April 10, 2009
- Massive protests call for Georgian President Saakashvili to step down
- Early results in from Indonesia ‘s national election
- Pentagon decision has lawmakers fighting to protect jobs in their districts
- Obama moves to purchase fuel efficient vehicles
- Will EPA’s new plan of action truly protect kids?
Fiji’s president nullifies country’s constitution
In Fiji today, president Ratu Josefa Iloilo threw out the constitution, fired the island nation’s judiciary and took complete control of the government. Iloilo plans to name an interim government and says the country will hold elections by 2014. Soon after nullifying the constitution, he issued Public Emergency Regulations that banned public gatherings and imposed curfews. Iloilo assured local media that basic human rights would be maintained. Today’s move comes after a Fijian court invalidated the president’s former interim government, which had been in place since 2006.
Thai protesters block entrance to Asia Summit
Protesters in Thailand today blocked the entrance to the Asian Summit – a meeting of 16 regional nations that will run through the weekend. Video footage shows protesters crowding the entrance and attempting to turn over police vehicles. The red-shirts are backers of former Prime Minister Thaksin Shinawatra.
Algeria re-elects president in contested election
The incumbent president of Algeria has won a third term in office in elections that closed last night. Officials say Abdelaziz Bouteflika won over 90 percent of the vote. But the election was not without incident. The North African country was rocked by rioting in the capital Algiers, and one polling station was bombed, injuring two people. The local paper El Watan reports other polling stations were burned. Some opposition parties in the country boycotted and are calling the election a charade.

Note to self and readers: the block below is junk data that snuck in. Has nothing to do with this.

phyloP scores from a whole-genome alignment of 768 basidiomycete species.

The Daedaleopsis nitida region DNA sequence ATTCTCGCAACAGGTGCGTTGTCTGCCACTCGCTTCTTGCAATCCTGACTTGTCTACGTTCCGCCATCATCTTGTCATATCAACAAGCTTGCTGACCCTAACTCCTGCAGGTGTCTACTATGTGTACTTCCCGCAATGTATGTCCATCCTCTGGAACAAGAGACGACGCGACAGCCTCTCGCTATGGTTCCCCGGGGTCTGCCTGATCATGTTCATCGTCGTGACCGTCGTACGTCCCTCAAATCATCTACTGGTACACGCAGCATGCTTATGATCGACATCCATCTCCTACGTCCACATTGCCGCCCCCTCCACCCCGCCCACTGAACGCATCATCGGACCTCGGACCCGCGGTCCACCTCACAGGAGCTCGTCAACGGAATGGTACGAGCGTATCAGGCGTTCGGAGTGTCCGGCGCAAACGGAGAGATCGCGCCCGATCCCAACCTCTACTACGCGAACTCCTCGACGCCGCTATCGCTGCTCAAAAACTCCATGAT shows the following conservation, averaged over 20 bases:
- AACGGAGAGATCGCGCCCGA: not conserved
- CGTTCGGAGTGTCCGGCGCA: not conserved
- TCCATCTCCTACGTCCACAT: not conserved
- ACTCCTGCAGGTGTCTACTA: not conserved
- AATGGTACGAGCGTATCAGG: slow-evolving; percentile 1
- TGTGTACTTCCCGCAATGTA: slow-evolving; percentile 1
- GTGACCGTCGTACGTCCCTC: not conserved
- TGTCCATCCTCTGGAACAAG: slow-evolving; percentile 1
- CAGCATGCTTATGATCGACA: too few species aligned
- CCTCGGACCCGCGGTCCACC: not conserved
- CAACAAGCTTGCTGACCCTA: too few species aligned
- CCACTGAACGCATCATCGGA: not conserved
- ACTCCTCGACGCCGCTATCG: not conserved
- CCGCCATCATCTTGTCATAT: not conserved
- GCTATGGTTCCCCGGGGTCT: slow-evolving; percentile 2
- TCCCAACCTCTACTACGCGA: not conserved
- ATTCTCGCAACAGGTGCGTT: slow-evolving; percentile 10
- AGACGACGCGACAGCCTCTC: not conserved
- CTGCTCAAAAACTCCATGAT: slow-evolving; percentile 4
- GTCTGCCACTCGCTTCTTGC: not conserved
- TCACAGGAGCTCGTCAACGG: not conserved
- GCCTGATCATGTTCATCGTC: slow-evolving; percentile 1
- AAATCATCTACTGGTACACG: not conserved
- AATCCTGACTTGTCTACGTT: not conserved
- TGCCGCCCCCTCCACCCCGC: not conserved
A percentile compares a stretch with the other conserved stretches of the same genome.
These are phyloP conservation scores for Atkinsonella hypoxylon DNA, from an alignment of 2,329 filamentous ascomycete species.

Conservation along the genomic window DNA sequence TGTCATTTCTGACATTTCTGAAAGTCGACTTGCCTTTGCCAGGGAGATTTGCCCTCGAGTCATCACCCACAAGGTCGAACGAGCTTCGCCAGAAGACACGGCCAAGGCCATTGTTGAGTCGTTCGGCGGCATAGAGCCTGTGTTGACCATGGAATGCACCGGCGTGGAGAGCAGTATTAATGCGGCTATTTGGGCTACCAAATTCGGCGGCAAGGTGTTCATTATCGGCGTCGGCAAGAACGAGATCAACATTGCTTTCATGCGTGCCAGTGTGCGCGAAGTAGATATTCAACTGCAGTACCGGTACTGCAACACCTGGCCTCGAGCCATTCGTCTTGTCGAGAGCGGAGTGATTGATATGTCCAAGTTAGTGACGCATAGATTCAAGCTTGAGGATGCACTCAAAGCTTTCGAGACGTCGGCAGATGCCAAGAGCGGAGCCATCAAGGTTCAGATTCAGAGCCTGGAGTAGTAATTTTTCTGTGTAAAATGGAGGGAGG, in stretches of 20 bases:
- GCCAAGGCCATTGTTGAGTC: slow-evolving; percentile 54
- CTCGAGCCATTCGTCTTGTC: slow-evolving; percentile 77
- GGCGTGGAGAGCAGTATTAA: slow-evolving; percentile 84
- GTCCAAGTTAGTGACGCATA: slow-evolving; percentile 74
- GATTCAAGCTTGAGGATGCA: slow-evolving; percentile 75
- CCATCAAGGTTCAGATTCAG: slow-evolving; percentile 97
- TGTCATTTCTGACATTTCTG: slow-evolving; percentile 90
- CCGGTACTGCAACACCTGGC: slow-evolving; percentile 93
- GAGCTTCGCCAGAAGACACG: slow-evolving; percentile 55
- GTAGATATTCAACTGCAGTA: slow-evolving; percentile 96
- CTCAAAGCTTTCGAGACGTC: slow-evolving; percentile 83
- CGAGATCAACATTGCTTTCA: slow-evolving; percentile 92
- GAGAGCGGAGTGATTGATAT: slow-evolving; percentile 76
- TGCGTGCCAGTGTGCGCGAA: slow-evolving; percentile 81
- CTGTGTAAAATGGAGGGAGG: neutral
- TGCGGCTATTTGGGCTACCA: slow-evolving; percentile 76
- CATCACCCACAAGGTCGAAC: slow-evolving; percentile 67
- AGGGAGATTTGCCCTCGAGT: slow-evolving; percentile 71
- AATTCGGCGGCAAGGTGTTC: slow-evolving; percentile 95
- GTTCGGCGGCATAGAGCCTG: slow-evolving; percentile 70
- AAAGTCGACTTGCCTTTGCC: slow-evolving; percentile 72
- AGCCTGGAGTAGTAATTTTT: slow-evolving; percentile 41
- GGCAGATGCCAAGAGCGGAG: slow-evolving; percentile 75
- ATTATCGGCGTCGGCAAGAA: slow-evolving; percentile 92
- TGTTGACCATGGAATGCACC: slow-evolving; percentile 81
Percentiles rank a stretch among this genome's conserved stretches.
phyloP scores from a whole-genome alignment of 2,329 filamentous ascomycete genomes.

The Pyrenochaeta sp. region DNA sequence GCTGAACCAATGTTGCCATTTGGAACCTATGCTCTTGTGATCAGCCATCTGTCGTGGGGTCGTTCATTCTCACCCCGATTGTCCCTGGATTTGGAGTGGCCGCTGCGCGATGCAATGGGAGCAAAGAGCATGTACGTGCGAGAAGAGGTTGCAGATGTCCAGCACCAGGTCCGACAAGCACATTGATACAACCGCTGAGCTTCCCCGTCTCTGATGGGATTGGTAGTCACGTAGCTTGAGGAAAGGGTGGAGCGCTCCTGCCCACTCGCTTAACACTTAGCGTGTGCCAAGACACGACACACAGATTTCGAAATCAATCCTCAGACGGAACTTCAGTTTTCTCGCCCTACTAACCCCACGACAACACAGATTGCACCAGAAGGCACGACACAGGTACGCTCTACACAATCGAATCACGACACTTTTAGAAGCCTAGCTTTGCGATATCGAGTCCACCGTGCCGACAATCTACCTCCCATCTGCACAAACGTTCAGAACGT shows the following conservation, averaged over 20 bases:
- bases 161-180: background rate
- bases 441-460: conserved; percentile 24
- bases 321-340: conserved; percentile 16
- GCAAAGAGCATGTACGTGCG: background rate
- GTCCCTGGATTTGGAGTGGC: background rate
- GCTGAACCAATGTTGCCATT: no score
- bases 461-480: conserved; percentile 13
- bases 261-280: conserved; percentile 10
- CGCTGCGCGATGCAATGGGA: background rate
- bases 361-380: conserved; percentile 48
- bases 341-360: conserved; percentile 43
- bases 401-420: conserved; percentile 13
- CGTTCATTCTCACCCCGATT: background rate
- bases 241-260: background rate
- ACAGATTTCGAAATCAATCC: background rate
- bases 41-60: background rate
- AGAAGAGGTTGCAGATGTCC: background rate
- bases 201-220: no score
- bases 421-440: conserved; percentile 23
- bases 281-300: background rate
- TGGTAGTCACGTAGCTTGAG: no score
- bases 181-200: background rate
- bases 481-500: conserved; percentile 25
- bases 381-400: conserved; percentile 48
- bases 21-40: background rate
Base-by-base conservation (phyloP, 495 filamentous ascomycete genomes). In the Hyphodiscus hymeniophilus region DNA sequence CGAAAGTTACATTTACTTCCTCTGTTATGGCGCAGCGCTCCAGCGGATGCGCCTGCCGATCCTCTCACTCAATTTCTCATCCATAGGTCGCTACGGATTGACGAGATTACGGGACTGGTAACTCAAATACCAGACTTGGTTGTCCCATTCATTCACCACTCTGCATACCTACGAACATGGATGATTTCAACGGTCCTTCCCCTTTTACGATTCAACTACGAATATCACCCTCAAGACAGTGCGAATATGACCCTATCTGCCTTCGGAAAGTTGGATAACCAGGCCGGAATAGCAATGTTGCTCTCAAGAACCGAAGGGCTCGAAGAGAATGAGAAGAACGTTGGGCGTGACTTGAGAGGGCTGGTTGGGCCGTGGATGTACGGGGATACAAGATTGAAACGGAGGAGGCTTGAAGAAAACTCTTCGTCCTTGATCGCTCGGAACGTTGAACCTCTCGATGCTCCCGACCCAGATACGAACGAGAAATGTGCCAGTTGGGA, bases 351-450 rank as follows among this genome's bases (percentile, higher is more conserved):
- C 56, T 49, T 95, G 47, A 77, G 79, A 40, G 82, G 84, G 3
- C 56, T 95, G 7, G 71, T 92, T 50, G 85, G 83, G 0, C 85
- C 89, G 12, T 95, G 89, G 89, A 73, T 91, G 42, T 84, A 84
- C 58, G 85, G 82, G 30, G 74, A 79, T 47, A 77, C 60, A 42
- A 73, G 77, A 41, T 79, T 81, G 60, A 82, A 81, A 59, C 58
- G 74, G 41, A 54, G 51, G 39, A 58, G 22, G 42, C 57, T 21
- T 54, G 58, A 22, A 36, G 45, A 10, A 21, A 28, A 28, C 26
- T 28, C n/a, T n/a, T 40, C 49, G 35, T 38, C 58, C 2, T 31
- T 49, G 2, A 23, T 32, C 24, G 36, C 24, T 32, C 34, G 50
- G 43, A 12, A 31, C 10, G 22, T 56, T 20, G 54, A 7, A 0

Former Nazi cleared for deportation by Ohio court
New developments today in the deportation case of Ukrainian-born Clevelander John Demjanjuk. Evan Davis has the details.
A Federal Immigration appeals board ruled today in the case of suspected Nazi death camp guard John Demjanjuk, once again clearing the way for his deportation to Germany to face indictments on charges of war crimes. Demjanjuk, an 89-year-old retired autoworker, was convicted in an Israeli court in 1988. The court said he participated in the executions of some 29,000 Jews and others in the notorious Sobibor concentration camp during World War Two. But that conviction was overturned on appeal and Demjanjuk returned to the U.S. in 1993. The U.S. Justice department revoked Demjanjuk’s citizenship in 2002 citing additional evidence, but he has remained in the U.S. ever since pending a series of appeals. Because of his advanced age, some are calling the deportation of Demjanjuk a form of torture, but the court has not yet ruled on that issue. Demjanjuk’s son, John Junior, has said his father intend to appeal today’s ruling to a U.S. district court. Evan Davis. FSRN
CIA say secret prisons abroad closed
CIA director Leon Panetta says the agency has fired security contractors in charge of CIA prisons abroad. He also says he has banned the use of contract interrogators at the facilities. In an email sent to employees, he claimed the CIA’s secret prisons abroad have been closed.
Suit holding US corporations accountable for role in South African apartheid moves forward
After a 5-year delay, a Judge in New York’s Southern District court ruled a human rights lawsuit can move forward to hold multinational corporations liable for their role in South Africa’s apartheid. Rebecca Myles from Pacifica station WBAI in New York has been following this story.